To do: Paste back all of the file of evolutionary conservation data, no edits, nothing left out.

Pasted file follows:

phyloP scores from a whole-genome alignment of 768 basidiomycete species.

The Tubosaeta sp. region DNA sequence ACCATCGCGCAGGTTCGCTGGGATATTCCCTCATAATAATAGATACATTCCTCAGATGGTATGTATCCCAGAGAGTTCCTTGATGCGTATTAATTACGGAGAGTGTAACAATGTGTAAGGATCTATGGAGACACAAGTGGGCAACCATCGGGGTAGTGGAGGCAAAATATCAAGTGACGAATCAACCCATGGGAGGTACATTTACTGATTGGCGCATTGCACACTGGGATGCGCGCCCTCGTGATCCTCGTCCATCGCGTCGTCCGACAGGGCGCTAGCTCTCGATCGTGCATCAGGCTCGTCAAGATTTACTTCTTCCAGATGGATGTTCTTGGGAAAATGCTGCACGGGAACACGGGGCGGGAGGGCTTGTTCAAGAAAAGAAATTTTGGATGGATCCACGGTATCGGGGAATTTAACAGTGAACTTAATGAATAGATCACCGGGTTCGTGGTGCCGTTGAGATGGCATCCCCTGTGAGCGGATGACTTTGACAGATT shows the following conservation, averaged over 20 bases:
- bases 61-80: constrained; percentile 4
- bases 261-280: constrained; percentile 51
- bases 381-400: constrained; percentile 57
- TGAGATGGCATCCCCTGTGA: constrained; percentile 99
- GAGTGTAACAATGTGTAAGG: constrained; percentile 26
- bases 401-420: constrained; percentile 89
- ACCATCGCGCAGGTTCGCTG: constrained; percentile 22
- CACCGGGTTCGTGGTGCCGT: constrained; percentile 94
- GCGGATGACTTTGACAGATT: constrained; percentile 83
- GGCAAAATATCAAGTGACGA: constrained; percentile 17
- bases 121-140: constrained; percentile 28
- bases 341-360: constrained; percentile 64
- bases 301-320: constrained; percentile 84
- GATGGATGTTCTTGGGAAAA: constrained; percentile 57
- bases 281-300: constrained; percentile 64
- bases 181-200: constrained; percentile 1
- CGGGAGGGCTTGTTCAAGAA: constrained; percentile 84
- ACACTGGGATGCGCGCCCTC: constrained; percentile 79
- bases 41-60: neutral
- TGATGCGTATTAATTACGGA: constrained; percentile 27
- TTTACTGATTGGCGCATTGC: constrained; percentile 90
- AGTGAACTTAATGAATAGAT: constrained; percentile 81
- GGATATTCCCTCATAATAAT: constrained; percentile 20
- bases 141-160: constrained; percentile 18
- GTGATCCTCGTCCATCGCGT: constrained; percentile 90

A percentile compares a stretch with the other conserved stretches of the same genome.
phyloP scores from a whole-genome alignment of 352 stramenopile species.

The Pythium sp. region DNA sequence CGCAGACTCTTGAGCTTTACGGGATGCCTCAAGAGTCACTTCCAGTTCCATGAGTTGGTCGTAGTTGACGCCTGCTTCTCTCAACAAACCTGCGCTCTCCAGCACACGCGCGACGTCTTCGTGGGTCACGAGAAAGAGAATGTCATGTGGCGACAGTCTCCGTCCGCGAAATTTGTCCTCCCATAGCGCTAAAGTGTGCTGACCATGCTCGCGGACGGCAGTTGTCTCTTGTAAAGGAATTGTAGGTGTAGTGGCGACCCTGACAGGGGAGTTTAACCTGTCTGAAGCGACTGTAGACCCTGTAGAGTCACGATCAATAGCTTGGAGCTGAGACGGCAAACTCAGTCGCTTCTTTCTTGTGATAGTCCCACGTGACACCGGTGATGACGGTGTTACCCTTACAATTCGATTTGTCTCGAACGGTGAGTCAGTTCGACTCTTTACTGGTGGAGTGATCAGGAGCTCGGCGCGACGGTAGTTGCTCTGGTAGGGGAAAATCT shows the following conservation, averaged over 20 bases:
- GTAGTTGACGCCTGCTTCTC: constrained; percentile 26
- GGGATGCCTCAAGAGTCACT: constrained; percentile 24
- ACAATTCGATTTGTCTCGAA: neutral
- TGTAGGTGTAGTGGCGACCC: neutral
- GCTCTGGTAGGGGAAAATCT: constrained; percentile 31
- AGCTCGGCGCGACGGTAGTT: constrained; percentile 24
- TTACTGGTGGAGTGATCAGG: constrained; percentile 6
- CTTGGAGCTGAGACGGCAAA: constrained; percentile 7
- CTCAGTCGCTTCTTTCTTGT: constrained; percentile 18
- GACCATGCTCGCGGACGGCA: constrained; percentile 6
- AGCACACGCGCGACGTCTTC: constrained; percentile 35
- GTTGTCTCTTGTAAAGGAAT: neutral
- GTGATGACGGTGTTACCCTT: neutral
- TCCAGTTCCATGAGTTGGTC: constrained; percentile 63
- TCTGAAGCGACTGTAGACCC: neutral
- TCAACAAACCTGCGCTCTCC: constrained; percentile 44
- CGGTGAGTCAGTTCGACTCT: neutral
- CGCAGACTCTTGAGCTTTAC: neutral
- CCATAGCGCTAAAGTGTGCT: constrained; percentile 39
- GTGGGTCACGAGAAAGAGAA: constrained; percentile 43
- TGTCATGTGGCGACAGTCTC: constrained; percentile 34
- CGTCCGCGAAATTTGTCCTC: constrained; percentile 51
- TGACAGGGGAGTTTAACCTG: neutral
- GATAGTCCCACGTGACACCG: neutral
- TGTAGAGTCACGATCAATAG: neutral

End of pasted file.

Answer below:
phyloP scores from a whole-genome alignment of 768 basidiomycete species.

The Tubosaeta sp. region DNA sequence ACCATCGCGCAGGTTCGCTGGGATATTCCCTCATAATAATAGATACATTCCTCAGATGGTATGTATCCCAGAGAGTTCCTTGATGCGTATTAATTACGGAGAGTGTAACAATGTGTAAGGATCTATGGAGACACAAGTGGGCAACCATCGGGGTAGTGGAGGCAAAATATCAAGTGACGAATCAACCCATGGGAGGTACATTTACTGATTGGCGCATTGCACACTGGGATGCGCGCCCTCGTGATCCTCGTCCATCGCGTCGTCCGACAGGGCGCTAGCTCTCGATCGTGCATCAGGCTCGTCAAGATTTACTTCTTCCAGATGGATGTTCTTGGGAAAATGCTGCACGGGAACACGGGGCGGGAGGGCTTGTTCAAGAAAAGAAATTTTGGATGGATCCACGGTATCGGGGAATTTAACAGTGAACTTAATGAATAGATCACCGGGTTCGTGGTGCCGTTGAGATGGCATCCCCTGTGAGCGGATGACTTTGACAGATT shows the following conservation, averaged over 20 bases:
- bases 61-80: constrained; percentile 4
- bases 261-280: constrained; percentile 51
- bases 381-400: constrained; percentile 57
- TGAGATGGCATCCCCTGTGA: constrained; percentile 99
- GAGTGTAACAATGTGTAAGG: constrained; percentile 26
- bases 401-420: constrained; percentile 89
- ACCATCGCGCAGGTTCGCTG: constrained; percentile 22
- CACCGGGTTCGTGGTGCCGT: constrained; percentile 94
- GCGGATGACTTTGACAGATT: constrained; percentile 83
- GGCAAAATATCAAGTGACGA: constrained; percentile 17
- bases 121-140: constrained; percentile 28
- bases 341-360: constrained; percentile 64
- bases 301-320: constrained; percentile 84
- GATGGATGTTCTTGGGAAAA: constrained; percentile 57
- bases 281-300: constrained; percentile 64
- bases 181-200: constrained; percentile 1
- CGGGAGGGCTTGTTCAAGAA: constrained; percentile 84
- ACACTGGGATGCGCGCCCTC: constrained; percentile 79
- bases 41-60: neutral
- TGATGCGTATTAATTACGGA: constrained; percentile 27
- TTTACTGATTGGCGCATTGC: constrained; percentile 90
- AGTGAACTTAATGAATAGAT: constrained; percentile 81
- GGATATTCCCTCATAATAAT: constrained; percentile 20
- bases 141-160: constrained; percentile 18
- GTGATCCTCGTCCATCGCGT: constrained; percentile 90

A percentile compares a stretch with the other conserved stretches of the same genome.
phyloP scores from a whole-genome alignment of 352 stramenopile species.

The Pythium sp. region DNA sequence CGCAGACTCTTGAGCTTTACGGGATGCCTCAAGAGTCACTTCCAGTTCCATGAGTTGGTCGTAGTTGACGCCTGCTTCTCTCAACAAACCTGCGCTCTCCAGCACACGCGCGACGTCTTCGTGGGTCACGAGAAAGAGAATGTCATGTGGCGACAGTCTCCGTCCGCGAAATTTGTCCTCCCATAGCGCTAAAGTGTGCTGACCATGCTCGCGGACGGCAGTTGTCTCTTGTAAAGGAATTGTAGGTGTAGTGGCGACCCTGACAGGGGAGTTTAACCTGTCTGAAGCGACTGTAGACCCTGTAGAGTCACGATCAATAGCTTGGAGCTGAGACGGCAAACTCAGTCGCTTCTTTCTTGTGATAGTCCCACGTGACACCGGTGATGACGGTGTTACCCTTACAATTCGATTTGTCTCGAACGGTGAGTCAGTTCGACTCTTTACTGGTGGAGTGATCAGGAGCTCGGCGCGACGGTAGTTGCTCTGGTAGGGGAAAATCT shows the following conservation, averaged over 20 bases:
- GTAGTTGACGCCTGCTTCTC: constrained; percentile 26
- GGGATGCCTCAAGAGTCACT: constrained; percentile 24
- ACAATTCGATTTGTCTCGAA: neutral
- TGTAGGTGTAGTGGCGACCC: neutral
- GCTCTGGTAGGGGAAAATCT: constrained; percentile 31
- AGCTCGGCGCGACGGTAGTT: constrained; percentile 24
- TTACTGGTGGAGTGATCAGG: constrained; percentile 6
- CTTGGAGCTGAGACGGCAAA: constrained; percentile 7
- CTCAGTCGCTTCTTTCTTGT: constrained; percentile 18
- GACCATGCTCGCGGACGGCA: constrained; percentile 6
- AGCACACGCGCGACGTCTTC: constrained; percentile 35
- GTTGTCTCTTGTAAAGGAAT: neutral
- GTGATGACGGTGTTACCCTT: neutral
- TCCAGTTCCATGAGTTGGTC: constrained; percentile 63
- TCTGAAGCGACTGTAGACCC: neutral
- TCAACAAACCTGCGCTCTCC: constrained; percentile 44
- CGGTGAGTCAGTTCGACTCT: neutral
- CGCAGACTCTTGAGCTTTAC: neutral
- CCATAGCGCTAAAGTGTGCT: constrained; percentile 39
- GTGGGTCACGAGAAAGAGAA: constrained; percentile 43
- TGTCATGTGGCGACAGTCTC: constrained; percentile 34
- CGTCCGCGAAATTTGTCCTC: constrained; percentile 51
- TGACAGGGGAGTTTAACCTG: neutral
- GATAGTCCCACGTGACACCG: neutral
- TGTAGAGTCACGATCAATAG: neutral